Advancing Autonomous Operations: From Outer to Inner Space International Chair Adjunct Professor Center for Autonomous Marine Operations and Systems Dept. of Engineering Cybernetics, NTNU and Visiting Professor Faculty of Engineering Univ. of Porto, Portugal
Ocean Sciences the world over is at a cusp, with a move from the Expeditionary to the Observatory mode of doing science. Recent policy decisions in the United States, are pushing the technology for persistent observation and sampling which hitherto had been either economically unrealistic or unrealizable due to technical constraints. With the advent of ocean observatories, a number of key technologies have however proven to be promising for sustained ocean presence. In this context robots will need to be contextually aware and respond rapidly to evolving phenomenon, especially in coastal waters due to the diversity of atmospheric, oceanographic and land-sea interactions not to mention the societal impact they have on coastal communities. They will need to respond by exhibiting scientific opportunism while being aware of their own limitations in the harsh oceanic environment. Current robotic platforms however have inherent limitations; pre-defined sequences of commands are used to determine what actions the robot will perform and when irrespective of the context. As a consequence not only can the robot not recover from unforeseen failure conditions, but they’re unable to significantly leverage their substantial onboard assets to enable scientific discovery. To mitigate such shortcomings, we have designed, built, tested and deployed deliberative techniques to dynamically command autonomous underwater vehicles (AUVs) with deep roots in work to command and control deep space probes for NASA. Our effort is aimed to use a blend of generative and deliberative Artificial Intelligence Planning and Execution techniques to shed goals, introspectively analyze onboard resources and recover from failures. In addition we are working on Machine Learning techniques to adaptively trigger science instruments that will contextually sample the seas driven by scientific intent. The end goal is towards unstructured exploration of the subsea environments that are a rich trove of problems for autonomous systems. Our approach spans domains and not unduly specific to the ocean domain; the
developed system is being used for a terrestrial personal robot at a Silicon Valley startup and is being tested on a Planetary rover test bed by the European Space Agency. Our work is a continuum of efforts from research at NASA to command deep space probes and Mars rovers, the lessons of which we have factored into the oceanic domain. In this talk I will articulate the challenges of working in this hostile underwater domain, lay out the differences and motivate our architecture for goal-driven autonomy on AUV’s and more recently on unmanned aerial vehicles (UAVs) for dual-use exploration and surveillance.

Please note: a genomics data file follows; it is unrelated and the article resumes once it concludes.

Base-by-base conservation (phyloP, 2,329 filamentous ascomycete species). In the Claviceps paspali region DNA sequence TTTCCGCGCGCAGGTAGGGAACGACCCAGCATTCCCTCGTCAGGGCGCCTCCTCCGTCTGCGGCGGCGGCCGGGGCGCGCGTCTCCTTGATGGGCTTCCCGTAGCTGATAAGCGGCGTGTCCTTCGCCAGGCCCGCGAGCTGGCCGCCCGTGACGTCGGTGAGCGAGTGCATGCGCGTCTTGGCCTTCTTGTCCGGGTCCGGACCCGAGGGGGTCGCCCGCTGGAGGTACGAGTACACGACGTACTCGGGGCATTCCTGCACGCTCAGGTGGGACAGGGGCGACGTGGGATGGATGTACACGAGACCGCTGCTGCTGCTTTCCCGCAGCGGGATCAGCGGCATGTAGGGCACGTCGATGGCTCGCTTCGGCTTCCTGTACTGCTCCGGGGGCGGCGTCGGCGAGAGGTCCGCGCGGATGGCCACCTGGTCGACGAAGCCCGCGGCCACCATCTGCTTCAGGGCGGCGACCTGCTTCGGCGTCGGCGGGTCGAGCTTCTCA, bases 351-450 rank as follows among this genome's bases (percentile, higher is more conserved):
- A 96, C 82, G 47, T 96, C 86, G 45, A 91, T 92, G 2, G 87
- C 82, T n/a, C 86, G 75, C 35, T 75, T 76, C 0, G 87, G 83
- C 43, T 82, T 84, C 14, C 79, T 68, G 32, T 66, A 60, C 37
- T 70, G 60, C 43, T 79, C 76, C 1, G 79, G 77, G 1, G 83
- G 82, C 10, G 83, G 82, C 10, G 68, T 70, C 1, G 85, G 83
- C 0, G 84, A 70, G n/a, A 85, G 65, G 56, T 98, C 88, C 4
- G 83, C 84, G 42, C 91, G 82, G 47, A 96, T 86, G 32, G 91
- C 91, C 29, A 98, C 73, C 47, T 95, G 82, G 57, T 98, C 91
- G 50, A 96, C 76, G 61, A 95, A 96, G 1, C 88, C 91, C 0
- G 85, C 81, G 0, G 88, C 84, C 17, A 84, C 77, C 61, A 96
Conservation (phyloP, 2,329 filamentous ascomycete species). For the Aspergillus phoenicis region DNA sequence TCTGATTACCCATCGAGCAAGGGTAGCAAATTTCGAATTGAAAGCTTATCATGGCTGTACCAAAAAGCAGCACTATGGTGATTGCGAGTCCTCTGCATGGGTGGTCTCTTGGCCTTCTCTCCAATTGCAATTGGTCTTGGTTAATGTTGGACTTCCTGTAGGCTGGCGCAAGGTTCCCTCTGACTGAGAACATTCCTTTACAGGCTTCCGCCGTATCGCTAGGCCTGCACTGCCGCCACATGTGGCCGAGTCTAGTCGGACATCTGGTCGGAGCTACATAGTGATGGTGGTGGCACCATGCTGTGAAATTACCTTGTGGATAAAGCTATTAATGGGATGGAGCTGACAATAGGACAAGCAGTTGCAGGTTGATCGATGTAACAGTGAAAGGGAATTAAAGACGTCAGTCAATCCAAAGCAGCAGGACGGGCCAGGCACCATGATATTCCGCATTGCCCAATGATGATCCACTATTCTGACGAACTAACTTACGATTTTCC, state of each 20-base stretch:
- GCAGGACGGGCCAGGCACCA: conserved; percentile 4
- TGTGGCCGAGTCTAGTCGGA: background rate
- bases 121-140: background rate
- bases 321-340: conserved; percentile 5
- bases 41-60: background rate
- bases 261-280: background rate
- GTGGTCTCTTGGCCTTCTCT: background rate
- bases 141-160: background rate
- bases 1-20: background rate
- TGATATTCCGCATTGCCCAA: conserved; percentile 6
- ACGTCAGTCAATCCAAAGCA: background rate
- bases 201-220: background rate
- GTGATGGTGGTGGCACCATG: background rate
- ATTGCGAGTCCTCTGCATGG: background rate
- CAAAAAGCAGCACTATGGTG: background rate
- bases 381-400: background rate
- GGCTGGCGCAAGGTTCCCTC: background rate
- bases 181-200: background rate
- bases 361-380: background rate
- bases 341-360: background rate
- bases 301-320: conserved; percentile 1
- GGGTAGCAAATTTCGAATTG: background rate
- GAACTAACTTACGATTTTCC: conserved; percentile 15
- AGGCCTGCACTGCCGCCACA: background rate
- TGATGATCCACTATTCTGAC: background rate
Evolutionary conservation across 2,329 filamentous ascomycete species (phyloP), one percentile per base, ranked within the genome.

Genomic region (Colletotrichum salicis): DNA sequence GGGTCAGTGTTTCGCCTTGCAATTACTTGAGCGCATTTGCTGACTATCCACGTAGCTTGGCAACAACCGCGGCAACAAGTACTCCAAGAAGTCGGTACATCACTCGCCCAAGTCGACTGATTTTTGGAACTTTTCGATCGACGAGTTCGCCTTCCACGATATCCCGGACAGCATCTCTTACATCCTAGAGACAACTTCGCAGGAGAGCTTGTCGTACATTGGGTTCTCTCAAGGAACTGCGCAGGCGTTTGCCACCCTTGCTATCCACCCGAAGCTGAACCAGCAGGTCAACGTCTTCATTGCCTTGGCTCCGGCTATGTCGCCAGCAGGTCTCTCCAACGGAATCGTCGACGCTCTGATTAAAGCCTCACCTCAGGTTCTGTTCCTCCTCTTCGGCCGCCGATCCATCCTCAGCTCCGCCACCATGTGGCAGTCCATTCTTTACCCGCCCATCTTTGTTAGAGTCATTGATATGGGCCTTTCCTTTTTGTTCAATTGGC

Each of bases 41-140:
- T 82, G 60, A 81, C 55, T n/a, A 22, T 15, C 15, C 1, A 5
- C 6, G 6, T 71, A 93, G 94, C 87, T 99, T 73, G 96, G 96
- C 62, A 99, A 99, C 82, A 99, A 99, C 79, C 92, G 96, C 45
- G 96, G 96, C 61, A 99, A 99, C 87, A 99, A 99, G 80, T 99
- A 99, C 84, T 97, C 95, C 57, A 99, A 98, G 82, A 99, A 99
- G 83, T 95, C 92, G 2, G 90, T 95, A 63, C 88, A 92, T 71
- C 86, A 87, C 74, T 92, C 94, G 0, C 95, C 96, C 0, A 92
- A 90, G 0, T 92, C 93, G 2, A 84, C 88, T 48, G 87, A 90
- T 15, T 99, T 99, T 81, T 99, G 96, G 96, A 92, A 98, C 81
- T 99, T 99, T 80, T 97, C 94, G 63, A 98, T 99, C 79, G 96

Bio: Kanna is International Chair Adjunct Professor at the Norwegian University of Science and Technology, Trondheim affiliated with AMOS (Center for Autonomous Marine Operations and Systems http://www.ntnu.edu/web/amos/about-amos) and the Department of Engineering Cybernetics (http://www.ntnu.edu/itk) and a Visiting Professor, Faculty of Engineering, Univ. of Porto affiliated with the Underwater Systems Technology Lab (http://lsts.pt/). Till recently he was the Principal Researcher in Autonomy at the Monterey Bay Aquarium Research Institute (http://www.mbari.org) a privately funded non-profit Oceanographic institute which he joined in October 2005. Prior to that he was a Senior Research Scientist for the Autonomous Systems and Robotics Area at NASA Ames Research Center Moffett Field, California. At NASA Ames, he balanced programmatic and technical responsibilities. He was the Principal Investigator of the MAPGEN Mixed-Initiative Planning effort to command and control the Spirit and Opportunity rovers on the surface of the Red Planet. MAPGEN continues to be used to this day, twice daily in the mission-critical uplink process at the Jet Propulsion Laboratory in Pasadena. Kanna was one of the six principals of the Remote Agent Experiment (RAX) team, which designed, built, tested and flew the first closed-loop AI based control system on a spacecraft. The RA was the co-winner of NASA's 1999 Software of the Year, the agency's highest technical award (http://ic.arc.nasa.gov/projects/remote-agent/). His interests are in automated Planning/Scheduling, modeling and representation for real world planners and agent architectures for Distributed Control applications. Prior to joining NASA Ames, he was in the doctoral program at the NYU Courant Institute of Math Sciences. Prior to that he was at the Knowledge Systems group at American Airlines, helping build a Maintenance Routing scheduler (MOCA), which continues to be used by the airline 365 days of the year. MAPGEN has been awarded NASA's 2004 Turning Goals into Reality award under the Administrators Award category, a NASA Space Act Award, a NASA Group Achievement Award and a NASA Ames Honor Award. Kanna is the recipient of the 2002 NASA Public Service Medal and the First NASA Ames Information Directorate Infusion Award also in 2002. In Oct 2004, the Jet Propulsion Laboratory awarded him the NASA Exceptional Service Medal for his role on the Mars Exploration Rovers mission. He was the Co-chair of the 2005 International Conference on Automated Planning and Scheduling (ICAPS), Monterey California and till recently the chair of the Executive Board of the International Workshop on Planning and Scheduling for Space. He continues to serve on review panels for NASA, the Italian Space Agency and European Space Agency and the US National Science Foundation.